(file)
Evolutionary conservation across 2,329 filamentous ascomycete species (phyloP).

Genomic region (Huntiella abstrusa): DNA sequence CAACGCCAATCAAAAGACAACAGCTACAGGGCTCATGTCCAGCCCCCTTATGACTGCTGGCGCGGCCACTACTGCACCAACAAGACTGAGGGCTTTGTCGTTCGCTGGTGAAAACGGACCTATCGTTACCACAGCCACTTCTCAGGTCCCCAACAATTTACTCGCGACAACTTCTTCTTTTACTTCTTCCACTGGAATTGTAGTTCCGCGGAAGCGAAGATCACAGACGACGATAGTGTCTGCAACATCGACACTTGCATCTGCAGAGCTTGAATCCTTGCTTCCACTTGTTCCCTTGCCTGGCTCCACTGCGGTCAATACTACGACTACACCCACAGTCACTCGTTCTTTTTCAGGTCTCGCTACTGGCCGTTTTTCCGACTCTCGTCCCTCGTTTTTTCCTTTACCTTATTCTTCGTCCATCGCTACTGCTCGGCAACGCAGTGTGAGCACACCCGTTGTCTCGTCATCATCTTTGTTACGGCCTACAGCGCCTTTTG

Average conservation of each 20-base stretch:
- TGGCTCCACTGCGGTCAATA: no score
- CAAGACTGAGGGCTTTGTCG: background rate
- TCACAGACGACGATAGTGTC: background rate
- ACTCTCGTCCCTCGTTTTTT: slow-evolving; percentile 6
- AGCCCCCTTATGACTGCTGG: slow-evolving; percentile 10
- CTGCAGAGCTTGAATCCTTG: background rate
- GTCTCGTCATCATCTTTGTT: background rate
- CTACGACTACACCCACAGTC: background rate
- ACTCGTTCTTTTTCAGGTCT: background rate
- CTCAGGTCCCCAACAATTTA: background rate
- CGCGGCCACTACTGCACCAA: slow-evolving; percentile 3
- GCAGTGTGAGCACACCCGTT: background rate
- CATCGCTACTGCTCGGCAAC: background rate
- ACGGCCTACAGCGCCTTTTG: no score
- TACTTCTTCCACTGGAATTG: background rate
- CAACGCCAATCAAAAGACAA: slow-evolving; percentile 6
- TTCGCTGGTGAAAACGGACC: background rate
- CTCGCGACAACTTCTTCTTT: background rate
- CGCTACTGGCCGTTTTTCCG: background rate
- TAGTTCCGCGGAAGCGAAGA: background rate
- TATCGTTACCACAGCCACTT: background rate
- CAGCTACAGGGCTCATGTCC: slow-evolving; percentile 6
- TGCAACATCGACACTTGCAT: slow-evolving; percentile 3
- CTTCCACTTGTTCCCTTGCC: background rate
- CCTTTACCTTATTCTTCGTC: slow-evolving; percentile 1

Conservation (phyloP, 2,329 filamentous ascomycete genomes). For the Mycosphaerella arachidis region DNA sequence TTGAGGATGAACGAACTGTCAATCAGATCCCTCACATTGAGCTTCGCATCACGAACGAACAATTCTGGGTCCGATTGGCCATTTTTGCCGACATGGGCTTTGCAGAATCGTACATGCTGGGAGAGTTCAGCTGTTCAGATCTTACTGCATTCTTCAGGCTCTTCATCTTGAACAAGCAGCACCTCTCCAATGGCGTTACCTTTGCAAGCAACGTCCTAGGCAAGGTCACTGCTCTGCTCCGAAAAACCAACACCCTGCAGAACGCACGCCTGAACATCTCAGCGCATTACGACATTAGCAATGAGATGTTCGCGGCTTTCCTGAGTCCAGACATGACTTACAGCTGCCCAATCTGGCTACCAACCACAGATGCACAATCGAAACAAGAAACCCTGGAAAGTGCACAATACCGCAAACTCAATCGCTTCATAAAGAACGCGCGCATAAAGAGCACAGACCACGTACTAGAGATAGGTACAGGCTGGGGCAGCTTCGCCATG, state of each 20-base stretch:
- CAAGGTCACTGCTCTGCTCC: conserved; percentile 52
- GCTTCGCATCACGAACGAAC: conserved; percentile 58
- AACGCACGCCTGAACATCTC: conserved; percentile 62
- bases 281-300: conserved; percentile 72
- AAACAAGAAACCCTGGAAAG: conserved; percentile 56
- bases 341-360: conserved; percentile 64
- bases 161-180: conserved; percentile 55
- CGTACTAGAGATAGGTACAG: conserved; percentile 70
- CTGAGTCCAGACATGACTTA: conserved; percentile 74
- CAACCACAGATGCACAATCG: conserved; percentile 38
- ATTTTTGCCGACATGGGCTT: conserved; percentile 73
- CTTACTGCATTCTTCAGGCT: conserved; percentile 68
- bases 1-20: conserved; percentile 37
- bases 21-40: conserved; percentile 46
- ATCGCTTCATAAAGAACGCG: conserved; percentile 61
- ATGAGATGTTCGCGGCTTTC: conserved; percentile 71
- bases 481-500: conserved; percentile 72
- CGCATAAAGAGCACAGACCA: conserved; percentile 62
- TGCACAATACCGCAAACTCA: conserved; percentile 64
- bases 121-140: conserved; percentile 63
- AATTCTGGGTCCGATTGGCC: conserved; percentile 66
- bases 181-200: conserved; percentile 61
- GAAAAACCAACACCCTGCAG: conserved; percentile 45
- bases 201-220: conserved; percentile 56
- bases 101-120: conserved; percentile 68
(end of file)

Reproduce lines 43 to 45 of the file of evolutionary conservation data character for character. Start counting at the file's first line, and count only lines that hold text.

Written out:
- bases 21-40: conserved; percentile 46
- ATCGCTTCATAAAGAACGCG: conserved; percentile 61
- ATGAGATGTTCGCGGCTTTC: conserved; percentile 71